The Impact of
But while insurance and more active community clinics might
help provide continuity of care, Kathryn Phillips has discovered that it may not solve
some of the other barriers to good health. In her recent work, Phillips and her colleagues
have found that such things as long wait times for an appointment or unresponsive
providers can decrease the quality of medical care, particularly for Hispanics and
In a study published in the July/August 2000 Health Affairs, Phillips and her
colleagues describe barriers to care reported by racial and ethnic groups -- and explore
the extent to which these barriers vary between those enrolled in managed care versus
non-managed care plans. The study found that while most insured people express
satisfaction with their care, a substantial percentage report barriers. Minorities were
more likely than non-Hispanic whites to report these problems, regardless of the type of
insurance, with Hispanics and Asian-Americans reporting these problems in the biggest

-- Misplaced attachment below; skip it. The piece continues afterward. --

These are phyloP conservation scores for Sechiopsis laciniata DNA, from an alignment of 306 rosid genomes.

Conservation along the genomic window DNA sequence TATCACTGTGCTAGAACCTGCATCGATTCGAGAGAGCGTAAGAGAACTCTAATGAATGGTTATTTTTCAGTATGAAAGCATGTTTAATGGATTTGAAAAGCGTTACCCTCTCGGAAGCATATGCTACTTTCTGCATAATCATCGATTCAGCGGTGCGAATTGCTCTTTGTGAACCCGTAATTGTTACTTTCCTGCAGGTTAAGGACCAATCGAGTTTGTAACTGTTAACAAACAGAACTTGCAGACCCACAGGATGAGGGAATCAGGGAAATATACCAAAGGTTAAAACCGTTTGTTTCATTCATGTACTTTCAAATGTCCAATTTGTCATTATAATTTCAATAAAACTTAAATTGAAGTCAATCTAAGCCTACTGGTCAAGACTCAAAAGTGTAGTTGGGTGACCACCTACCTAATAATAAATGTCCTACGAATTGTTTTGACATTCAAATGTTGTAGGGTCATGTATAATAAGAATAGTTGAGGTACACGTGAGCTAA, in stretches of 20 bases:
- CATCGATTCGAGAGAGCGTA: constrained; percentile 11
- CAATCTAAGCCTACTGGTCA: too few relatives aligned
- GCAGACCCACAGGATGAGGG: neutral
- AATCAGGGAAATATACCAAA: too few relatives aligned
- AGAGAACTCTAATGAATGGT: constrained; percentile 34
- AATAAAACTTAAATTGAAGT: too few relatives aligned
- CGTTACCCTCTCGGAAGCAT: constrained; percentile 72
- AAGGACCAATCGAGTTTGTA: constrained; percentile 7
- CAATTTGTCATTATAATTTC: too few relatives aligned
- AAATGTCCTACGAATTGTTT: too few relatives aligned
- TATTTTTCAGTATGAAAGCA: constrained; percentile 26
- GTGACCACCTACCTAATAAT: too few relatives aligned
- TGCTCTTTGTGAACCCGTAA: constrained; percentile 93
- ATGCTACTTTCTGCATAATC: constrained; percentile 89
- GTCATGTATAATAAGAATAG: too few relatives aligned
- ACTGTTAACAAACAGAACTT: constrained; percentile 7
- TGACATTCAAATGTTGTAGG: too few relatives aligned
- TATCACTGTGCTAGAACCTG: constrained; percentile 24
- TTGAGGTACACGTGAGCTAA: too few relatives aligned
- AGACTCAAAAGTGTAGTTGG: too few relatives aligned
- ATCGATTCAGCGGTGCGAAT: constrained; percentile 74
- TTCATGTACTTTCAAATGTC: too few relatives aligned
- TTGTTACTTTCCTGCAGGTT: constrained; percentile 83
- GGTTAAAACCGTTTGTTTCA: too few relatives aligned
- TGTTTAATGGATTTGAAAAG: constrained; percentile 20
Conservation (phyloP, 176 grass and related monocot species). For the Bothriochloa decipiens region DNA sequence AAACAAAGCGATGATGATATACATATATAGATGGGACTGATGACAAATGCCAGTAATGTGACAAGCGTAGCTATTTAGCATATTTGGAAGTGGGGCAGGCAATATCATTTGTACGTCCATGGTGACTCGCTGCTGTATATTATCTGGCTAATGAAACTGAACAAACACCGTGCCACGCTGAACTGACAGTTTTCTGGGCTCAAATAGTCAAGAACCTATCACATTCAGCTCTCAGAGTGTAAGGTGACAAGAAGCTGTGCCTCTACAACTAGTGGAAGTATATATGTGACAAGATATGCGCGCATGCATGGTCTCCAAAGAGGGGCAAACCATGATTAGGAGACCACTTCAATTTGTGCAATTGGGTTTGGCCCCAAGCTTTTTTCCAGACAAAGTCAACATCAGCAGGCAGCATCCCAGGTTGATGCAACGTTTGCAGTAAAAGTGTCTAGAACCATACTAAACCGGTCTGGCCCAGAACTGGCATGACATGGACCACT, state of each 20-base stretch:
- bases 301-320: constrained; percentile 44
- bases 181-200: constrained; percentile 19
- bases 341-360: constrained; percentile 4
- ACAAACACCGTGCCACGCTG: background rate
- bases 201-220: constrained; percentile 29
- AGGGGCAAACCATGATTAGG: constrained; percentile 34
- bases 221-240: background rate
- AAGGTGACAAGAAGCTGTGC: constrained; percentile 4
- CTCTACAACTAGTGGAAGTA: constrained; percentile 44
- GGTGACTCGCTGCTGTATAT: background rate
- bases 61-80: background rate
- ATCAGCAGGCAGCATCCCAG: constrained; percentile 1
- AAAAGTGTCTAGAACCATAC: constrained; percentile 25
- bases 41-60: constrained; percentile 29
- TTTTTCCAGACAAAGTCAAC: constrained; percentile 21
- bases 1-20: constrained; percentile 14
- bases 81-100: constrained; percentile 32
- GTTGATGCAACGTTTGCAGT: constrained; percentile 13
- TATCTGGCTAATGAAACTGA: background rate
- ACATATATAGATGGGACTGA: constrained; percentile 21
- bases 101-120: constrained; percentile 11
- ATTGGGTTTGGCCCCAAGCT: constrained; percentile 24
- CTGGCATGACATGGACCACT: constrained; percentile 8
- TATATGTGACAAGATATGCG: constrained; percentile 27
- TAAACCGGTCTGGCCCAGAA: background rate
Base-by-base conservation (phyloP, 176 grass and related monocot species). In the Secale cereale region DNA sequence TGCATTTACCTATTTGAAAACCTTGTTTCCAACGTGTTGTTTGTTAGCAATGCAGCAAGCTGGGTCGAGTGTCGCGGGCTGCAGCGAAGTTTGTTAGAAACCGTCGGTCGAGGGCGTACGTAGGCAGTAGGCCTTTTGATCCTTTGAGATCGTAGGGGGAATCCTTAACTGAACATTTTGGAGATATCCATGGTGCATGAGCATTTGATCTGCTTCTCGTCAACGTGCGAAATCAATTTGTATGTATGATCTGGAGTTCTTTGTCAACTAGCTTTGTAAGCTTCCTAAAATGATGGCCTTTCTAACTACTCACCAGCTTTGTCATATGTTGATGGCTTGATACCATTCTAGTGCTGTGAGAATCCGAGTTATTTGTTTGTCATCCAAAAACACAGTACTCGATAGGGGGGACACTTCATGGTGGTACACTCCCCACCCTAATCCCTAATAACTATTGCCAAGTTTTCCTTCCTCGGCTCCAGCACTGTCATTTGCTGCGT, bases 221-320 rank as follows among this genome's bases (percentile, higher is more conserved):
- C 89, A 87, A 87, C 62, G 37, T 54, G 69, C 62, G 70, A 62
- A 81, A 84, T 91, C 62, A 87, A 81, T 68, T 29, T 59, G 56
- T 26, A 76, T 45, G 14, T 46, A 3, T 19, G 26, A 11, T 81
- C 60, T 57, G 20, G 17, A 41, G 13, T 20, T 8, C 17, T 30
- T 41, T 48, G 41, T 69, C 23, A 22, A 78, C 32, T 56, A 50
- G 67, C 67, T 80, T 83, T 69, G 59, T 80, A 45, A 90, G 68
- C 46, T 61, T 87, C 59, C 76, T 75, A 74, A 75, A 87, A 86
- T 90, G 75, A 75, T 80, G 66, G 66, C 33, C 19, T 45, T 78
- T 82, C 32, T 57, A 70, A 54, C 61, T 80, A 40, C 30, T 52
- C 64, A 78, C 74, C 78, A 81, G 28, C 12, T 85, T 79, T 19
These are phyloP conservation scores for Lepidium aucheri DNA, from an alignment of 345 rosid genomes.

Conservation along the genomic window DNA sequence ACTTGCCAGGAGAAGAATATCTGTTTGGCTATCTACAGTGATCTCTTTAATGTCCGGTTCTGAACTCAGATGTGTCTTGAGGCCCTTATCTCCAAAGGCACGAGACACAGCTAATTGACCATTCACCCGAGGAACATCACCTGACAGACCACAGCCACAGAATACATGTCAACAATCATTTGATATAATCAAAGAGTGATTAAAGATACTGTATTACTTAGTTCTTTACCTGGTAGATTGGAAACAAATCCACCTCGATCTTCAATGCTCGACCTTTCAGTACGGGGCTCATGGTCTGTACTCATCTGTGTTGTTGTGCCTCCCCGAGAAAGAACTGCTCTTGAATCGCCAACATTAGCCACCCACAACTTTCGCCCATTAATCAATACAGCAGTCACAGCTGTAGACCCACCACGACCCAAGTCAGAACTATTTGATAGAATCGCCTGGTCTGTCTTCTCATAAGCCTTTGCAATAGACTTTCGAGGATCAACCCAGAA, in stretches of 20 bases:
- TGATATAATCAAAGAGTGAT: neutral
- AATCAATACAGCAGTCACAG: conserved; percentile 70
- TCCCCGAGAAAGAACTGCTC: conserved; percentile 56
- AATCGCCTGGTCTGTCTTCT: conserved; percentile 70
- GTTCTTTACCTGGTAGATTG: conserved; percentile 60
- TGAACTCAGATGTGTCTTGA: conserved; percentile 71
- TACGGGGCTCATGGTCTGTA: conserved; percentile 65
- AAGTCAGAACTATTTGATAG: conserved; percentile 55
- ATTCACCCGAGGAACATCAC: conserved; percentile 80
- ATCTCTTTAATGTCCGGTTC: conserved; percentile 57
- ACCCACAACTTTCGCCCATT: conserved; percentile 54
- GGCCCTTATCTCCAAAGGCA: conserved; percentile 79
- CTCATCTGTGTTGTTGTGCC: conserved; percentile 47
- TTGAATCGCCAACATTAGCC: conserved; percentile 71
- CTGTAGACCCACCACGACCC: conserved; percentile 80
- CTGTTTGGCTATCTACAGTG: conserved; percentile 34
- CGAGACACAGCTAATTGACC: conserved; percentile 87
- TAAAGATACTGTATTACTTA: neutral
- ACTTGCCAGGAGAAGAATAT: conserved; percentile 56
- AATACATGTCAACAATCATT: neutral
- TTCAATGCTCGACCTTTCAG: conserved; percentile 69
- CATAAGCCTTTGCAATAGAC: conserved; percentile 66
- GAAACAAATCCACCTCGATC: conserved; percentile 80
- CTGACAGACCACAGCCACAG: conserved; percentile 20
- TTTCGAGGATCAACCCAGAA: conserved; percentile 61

numbers. "Race and ethnicity," says Phillips, "are among the key individual
predictors of access barriers."
Phillips believes the study can be used in a number of significant ways, beyond
pointing the way to more research. Most notably, she believes that we might begin using
access barriers as legitimate measures of the quality of care. She also believes that
access barriers might be used to measure how proposed and current policy changes
differentially affect racial and ethnic groups.
Socioeconomic Status Affects All
As befits the international reputation of UCSF, the CHC's work extends across the
nation and around the world. CHC director Nancy Adler, for example, heads The MacArthur
Foundation Research Network on Socioeconomic Status and Health. This international group
of scientists has already established that the influence of socioeconomic status goes
beyond the poor or uneducated, and affects everyone, regardless of their position in the
Now, these scientists are tracing the paths by which socioeconomic factors influence
health. Stress exposure is one clear path. Adler and her colleagues have shown that the
lower people are on the socioeconomic hierarchy, the more that constant adaptations to
stress inflict wear-and-tear on the body. The more stress-related wear-and-tear, the much
higher the risk for disease and early death.
But Adler's group has also found that psychological factors may mediate this process.
That is, how individuals perceive their social standing is equally or more strongly
related to their physical and mental health than objective factors, such as education,
income, or occupation. A recent volume of Annals of the New York Academy of Sciences,
co-edited by Adler, examines in considerable detail the relationship between socioeconomic
status and health in industrial nations.